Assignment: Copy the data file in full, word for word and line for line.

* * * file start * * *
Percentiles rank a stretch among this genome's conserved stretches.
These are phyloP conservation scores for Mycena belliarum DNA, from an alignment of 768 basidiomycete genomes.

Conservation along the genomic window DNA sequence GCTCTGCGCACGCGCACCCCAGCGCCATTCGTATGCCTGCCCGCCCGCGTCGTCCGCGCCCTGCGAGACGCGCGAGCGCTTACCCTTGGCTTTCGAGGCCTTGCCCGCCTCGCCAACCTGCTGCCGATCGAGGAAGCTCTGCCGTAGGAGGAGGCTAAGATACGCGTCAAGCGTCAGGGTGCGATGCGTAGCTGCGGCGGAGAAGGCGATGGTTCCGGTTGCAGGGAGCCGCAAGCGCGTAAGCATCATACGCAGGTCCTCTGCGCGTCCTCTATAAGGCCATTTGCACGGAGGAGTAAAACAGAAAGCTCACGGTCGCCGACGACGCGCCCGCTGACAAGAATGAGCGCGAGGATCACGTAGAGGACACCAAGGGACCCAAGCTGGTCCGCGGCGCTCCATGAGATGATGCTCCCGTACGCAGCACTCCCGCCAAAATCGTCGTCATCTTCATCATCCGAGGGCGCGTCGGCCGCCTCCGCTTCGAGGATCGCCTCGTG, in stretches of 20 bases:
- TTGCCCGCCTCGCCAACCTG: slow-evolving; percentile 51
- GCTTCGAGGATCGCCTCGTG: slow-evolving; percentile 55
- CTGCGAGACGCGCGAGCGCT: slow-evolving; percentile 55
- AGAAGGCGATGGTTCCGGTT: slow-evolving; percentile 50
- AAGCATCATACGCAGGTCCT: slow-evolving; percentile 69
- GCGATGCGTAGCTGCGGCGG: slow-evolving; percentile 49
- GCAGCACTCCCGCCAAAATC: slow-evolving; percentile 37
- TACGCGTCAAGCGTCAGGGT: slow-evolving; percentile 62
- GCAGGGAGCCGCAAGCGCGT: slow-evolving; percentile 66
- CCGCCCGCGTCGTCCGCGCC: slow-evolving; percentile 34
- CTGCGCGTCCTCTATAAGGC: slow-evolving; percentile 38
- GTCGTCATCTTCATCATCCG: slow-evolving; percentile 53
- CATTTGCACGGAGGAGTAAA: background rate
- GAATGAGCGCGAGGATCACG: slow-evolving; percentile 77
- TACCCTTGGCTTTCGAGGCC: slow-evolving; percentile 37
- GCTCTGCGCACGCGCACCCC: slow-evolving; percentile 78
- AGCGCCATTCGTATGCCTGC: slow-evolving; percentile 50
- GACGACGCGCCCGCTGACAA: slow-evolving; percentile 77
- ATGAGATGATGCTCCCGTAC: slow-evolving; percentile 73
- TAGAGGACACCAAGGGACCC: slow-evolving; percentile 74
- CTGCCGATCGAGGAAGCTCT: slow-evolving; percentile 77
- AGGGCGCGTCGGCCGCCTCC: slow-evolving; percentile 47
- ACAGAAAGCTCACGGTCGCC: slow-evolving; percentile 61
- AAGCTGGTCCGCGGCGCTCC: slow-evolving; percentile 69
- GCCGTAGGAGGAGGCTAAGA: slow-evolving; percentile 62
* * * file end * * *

Percentiles rank a stretch among this genome's conserved stretches.
These are phyloP conservation scores for Mycena belliarum DNA, from an alignment of 768 basidiomycete genomes.

Conservation along the genomic window DNA sequence GCTCTGCGCACGCGCACCCCAGCGCCATTCGTATGCCTGCCCGCCCGCGTCGTCCGCGCCCTGCGAGACGCGCGAGCGCTTACCCTTGGCTTTCGAGGCCTTGCCCGCCTCGCCAACCTGCTGCCGATCGAGGAAGCTCTGCCGTAGGAGGAGGCTAAGATACGCGTCAAGCGTCAGGGTGCGATGCGTAGCTGCGGCGGAGAAGGCGATGGTTCCGGTTGCAGGGAGCCGCAAGCGCGTAAGCATCATACGCAGGTCCTCTGCGCGTCCTCTATAAGGCCATTTGCACGGAGGAGTAAAACAGAAAGCTCACGGTCGCCGACGACGCGCCCGCTGACAAGAATGAGCGCGAGGATCACGTAGAGGACACCAAGGGACCCAAGCTGGTCCGCGGCGCTCCATGAGATGATGCTCCCGTACGCAGCACTCCCGCCAAAATCGTCGTCATCTTCATCATCCGAGGGCGCGTCGGCCGCCTCCGCTTCGAGGATCGCCTCGTG, in stretches of 20 bases:
- TTGCCCGCCTCGCCAACCTG: slow-evolving; percentile 51
- GCTTCGAGGATCGCCTCGTG: slow-evolving; percentile 55
- CTGCGAGACGCGCGAGCGCT: slow-evolving; percentile 55
- AGAAGGCGATGGTTCCGGTT: slow-evolving; percentile 50
- AAGCATCATACGCAGGTCCT: slow-evolving; percentile 69
- GCGATGCGTAGCTGCGGCGG: slow-evolving; percentile 49
- GCAGCACTCCCGCCAAAATC: slow-evolving; percentile 37
- TACGCGTCAAGCGTCAGGGT: slow-evolving; percentile 62
- GCAGGGAGCCGCAAGCGCGT: slow-evolving; percentile 66
- CCGCCCGCGTCGTCCGCGCC: slow-evolving; percentile 34
- CTGCGCGTCCTCTATAAGGC: slow-evolving; percentile 38
- GTCGTCATCTTCATCATCCG: slow-evolving; percentile 53
- CATTTGCACGGAGGAGTAAA: background rate
- GAATGAGCGCGAGGATCACG: slow-evolving; percentile 77
- TACCCTTGGCTTTCGAGGCC: slow-evolving; percentile 37
- GCTCTGCGCACGCGCACCCC: slow-evolving; percentile 78
- AGCGCCATTCGTATGCCTGC: slow-evolving; percentile 50
- GACGACGCGCCCGCTGACAA: slow-evolving; percentile 77
- ATGAGATGATGCTCCCGTAC: slow-evolving; percentile 73
- TAGAGGACACCAAGGGACCC: slow-evolving; percentile 74
- CTGCCGATCGAGGAAGCTCT: slow-evolving; percentile 77
- AGGGCGCGTCGGCCGCCTCC: slow-evolving; percentile 47
- ACAGAAAGCTCACGGTCGCC: slow-evolving; percentile 61
- AAGCTGGTCCGCGGCGCTCC: slow-evolving; percentile 69
- GCCGTAGGAGGAGGCTAAGA: slow-evolving; percentile 62